The effector mechanisms of type 2 immunity against H. polygyrus are provided by IgG1 antibody and alternatively activated (M2) macrophages (Anthony et al., 2006). We found that the overall percentage of mLN IgG1+ B cells were increased in infected Batf3−/− mice (Fig. 5 A), although titers of H. polygyrus-worm specific IgG1 in serum were similar between infected WT and Batf3−/− mice (Fig. 5 B). Furthermore, relative to infected WT mice, infected Batf3−/− mice exhibited more pronounced increases in peritoneal macrophage (p-Macs) numbers caused by infection (Fig. 5 C). We found that, compared with WT mice, where only a fraction of the p-Macs were M2 activated, nearly all p-Macs in infected Batf3−/− mice expressed the M2 marker RELMα (Fig. 5 D), and thus the total number of M2 macrophages in these mice was significantly higher than in infected WT mice (Fig. 5 E). The enhanced M2 activation in infected Batf3−/− compared with WT mice was confirmed by staining for an alternative marker for M2 macrophages, CD301 (Fig. 5 F). In contrast, we did not observe enhanced M2 activation of macrophages in the lamina propria of the small intestine of H. polygyrus–infected Batf3−/− compared with WT mice, as determined by RELMα protein (Fig. 5 G) and levels of mRNA for the M2 markers Arginase-1 (arg1) and YM-1 (chi3l3; Fig. 5 H), despite elevated IL-13 mRNA expression levels in the knockout mice (Fig. 5 H). Most importantly, Batf3−/− mice were more resistant to H. polygyrus infection than WT mice, which was made evident by the absence of eggs in the feces throughout infection (Fig. 5 I and not depicted) and the lower number of adult worms that could be recovered from the intestines of these mice (Fig. 5 J).
After they are swallowed, H. polygyrus larvae invade the intestinal wall before going through several molts and emerging into the lumen as adult worms. While in the intestinal wall, larvae become surrounded by granulomatous lesions. In susceptible mice, larvae emerge from granulomas, but in resistant mice larvae can become trapped and die within these lesions. Regardless of outcome, the lesions are macroscopically evident on the intestinal wall, and we found similar overall numbers of these between infected WT and Batf3−/− mice (Fig. 5 K), indicating that the observed differences in outcome of infection were not caused by differences in the efficacy of the initial infection. In summary, these data indicate that, in the absence of Batf3-dependent DCs, mice mount stronger type 2 immune responses that allow them to more efficiently resist primary infection with H. polygyrus.
Migratory CD103+ DCs produce IL-12 at steady state and during helminth infections independently from TLR and commensal signals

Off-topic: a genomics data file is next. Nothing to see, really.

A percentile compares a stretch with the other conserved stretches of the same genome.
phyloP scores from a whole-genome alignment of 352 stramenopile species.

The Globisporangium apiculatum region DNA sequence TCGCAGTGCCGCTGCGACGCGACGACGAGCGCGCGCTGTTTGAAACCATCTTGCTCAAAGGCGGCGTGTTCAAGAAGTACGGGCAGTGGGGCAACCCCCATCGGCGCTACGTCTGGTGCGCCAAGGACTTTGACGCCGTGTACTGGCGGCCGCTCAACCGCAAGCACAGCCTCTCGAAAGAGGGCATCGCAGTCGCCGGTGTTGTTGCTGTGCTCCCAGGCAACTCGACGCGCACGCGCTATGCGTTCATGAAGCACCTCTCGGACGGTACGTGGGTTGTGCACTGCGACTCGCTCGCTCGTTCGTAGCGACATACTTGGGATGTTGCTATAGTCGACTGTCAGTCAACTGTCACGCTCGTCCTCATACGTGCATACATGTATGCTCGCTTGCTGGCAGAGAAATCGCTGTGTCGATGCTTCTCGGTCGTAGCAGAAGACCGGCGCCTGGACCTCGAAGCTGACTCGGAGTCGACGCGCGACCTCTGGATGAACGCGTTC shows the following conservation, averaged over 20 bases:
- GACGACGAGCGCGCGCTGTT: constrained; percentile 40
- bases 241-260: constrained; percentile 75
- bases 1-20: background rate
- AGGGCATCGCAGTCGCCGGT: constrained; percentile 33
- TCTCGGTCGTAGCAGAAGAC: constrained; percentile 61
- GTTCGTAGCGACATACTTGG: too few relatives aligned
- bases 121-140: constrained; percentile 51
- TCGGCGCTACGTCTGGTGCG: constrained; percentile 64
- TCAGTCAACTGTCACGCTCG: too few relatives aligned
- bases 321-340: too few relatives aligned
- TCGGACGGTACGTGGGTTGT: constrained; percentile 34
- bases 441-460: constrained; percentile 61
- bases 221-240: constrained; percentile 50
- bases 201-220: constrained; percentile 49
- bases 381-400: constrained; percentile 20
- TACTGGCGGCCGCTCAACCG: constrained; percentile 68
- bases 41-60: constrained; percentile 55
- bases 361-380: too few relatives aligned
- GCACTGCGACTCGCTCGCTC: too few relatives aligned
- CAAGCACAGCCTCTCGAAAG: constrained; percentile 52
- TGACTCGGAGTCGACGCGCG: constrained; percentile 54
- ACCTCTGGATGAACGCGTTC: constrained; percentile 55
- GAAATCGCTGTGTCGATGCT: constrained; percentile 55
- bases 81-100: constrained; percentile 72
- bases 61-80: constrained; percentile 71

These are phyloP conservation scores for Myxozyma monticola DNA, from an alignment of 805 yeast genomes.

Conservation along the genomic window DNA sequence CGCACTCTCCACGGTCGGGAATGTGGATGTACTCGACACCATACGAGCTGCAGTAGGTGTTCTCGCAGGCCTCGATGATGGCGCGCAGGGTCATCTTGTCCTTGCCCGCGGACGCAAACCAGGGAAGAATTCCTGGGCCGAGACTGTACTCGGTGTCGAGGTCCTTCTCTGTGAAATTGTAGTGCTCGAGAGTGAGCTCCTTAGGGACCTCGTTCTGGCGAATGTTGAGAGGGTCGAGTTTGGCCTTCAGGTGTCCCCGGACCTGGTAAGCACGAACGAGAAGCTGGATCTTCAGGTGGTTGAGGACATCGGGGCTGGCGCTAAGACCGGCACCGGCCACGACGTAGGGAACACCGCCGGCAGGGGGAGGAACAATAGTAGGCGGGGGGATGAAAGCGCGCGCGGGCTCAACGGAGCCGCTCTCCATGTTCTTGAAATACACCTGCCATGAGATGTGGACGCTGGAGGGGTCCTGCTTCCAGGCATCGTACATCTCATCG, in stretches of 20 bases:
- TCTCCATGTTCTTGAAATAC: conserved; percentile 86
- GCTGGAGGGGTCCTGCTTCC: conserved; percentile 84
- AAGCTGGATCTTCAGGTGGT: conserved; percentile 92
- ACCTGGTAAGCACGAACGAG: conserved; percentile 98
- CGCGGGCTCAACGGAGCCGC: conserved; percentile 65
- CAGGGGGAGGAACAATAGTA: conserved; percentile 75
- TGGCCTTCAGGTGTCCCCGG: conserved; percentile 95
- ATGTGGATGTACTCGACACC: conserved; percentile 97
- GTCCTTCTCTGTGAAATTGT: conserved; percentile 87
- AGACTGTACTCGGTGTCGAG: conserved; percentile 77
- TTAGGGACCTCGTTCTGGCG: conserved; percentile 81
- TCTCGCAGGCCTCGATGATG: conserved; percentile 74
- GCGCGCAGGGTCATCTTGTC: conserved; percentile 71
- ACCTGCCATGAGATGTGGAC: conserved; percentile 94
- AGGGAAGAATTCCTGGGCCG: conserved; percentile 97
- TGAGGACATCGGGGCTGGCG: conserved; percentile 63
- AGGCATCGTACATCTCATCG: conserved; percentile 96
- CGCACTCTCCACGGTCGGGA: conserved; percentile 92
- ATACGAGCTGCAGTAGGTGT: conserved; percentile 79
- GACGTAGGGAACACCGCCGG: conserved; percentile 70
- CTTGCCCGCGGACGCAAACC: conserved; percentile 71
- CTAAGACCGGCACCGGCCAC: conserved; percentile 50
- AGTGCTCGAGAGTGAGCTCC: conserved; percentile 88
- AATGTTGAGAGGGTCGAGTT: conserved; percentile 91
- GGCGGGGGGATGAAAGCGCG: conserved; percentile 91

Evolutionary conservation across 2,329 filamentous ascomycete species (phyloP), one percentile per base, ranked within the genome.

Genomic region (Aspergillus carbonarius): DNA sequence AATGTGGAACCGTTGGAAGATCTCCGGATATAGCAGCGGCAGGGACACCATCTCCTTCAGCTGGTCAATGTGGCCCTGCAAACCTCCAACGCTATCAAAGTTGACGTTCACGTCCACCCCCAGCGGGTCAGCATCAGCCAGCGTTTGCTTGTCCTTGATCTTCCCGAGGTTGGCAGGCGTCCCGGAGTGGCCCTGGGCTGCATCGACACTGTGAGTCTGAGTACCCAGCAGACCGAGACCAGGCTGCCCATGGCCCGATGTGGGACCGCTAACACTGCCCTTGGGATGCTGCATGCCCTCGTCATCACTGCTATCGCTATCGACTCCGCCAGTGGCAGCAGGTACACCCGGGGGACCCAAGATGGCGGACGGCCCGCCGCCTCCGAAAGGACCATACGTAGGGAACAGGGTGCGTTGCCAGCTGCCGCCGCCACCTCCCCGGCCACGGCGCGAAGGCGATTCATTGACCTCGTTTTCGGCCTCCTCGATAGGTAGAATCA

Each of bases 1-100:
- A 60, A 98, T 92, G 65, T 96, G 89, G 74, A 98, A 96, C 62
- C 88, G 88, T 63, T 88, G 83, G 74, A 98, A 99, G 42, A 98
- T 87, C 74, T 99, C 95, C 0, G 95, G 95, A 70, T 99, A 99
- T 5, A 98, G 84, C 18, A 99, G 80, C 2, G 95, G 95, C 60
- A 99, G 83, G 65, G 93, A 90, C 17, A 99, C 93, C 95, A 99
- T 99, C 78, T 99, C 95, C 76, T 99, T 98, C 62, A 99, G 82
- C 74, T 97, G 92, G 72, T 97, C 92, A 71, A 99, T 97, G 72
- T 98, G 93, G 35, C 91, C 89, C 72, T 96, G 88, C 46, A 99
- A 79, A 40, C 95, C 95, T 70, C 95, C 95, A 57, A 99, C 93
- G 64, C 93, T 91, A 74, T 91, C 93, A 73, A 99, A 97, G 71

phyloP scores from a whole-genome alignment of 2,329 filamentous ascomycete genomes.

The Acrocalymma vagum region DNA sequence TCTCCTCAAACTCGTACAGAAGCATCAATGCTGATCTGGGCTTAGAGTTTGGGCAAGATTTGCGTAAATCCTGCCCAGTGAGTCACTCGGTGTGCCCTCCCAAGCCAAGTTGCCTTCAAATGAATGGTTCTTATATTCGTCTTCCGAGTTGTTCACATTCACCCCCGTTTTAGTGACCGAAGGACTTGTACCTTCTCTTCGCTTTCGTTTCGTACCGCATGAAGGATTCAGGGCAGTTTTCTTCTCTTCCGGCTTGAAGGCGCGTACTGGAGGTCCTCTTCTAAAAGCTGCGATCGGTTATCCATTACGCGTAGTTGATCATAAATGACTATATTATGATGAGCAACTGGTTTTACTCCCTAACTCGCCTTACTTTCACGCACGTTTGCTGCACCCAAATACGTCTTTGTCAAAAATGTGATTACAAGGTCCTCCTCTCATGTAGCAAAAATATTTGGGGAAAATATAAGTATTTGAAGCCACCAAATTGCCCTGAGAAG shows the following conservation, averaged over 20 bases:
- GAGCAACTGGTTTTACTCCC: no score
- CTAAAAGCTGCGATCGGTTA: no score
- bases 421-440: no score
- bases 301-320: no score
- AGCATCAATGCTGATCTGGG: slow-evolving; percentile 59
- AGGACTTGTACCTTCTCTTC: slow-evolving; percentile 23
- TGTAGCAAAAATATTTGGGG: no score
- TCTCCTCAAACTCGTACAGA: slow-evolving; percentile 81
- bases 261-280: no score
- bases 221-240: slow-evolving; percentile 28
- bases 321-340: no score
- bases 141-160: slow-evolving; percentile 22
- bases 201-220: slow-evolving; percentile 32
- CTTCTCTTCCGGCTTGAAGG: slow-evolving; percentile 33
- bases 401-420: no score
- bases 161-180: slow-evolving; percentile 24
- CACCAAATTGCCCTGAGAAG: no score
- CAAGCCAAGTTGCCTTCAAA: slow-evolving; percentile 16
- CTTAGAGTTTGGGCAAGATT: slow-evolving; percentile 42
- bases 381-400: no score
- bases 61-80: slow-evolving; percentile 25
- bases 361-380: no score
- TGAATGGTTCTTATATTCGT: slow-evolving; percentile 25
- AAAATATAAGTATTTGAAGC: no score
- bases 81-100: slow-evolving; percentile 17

Batf3-dependent CD8α+ and CD103+ DCs have been shown to be a critical source of IL-12 to allow for efficient priming of protective type 1 immune responses to intracellular infections or tumors (Hildner et al., 2008; Mashayekhi et al., 2011). In addition, because IL-12 is known to directly inhibit Th2 polarization (Manetti et al., 1993; Finkelman et al., 1994; Oswald et al., 1994), we reasoned that IL-12 production by Batf3-dependent DCs could provide a mechanistic basis for suppression of Th2 cell development. To address this, we first used yet40 C57BL/6 mice that express YFP under control of the IL-12p40 promoter (Reinhardt et al., 2006). In these mice, expression of the YFP reporter is a faithful marker for active IL-12p40 protein expression (Fig. 6 A). In initial experiments, we found that YFP was selectively expressed by CD11c+ cells in hLNs and mLNs from naive mice (Fig. 6 B). Interestingly, a more detailed analysis of the different cell types within the CD11c+ compartment revealed that although there was some YFP expression by resident CD11chiMHCII+ DCs expressing CD8α+, an observation that is generally consistent with previous studies (Reinhardt et al., 2006; Mashayekhi et al., 2011), it was specifically CD103+CD11b− DCs with a migratory phenotype (CD11c+MHCIIhi)—from here on referred to as migratory CD103+ DCs—that were strongly positive for YFP in the steady state (Fig. 6, C and E; and Fig. S1). Consistent with a suppressive effect of helminth infection and their antigens on DC activation (Chiaramonte et al., 1999; de Jong et al., 2002; Ferrick et al., 2008; Everts et al., 2009; Massacand et al., 2009), YFP signal (Fig. 6, C and E) and MHC II expression (Fig. 6, D and F; and Fig. S1) were reduced to various degrees in all DC subsets in the hLN and mLN after S. mansoni and H. polygyrus infection, respectively. However, significant percentages of migratory CD103+ DCs continued to express YFP after infection (Fig. 6, C and E). As a result, the majority of DCs expressing IL-12p40 in these LNs during both infections were of the migratory CD103+ type (Fig. 6, G and H).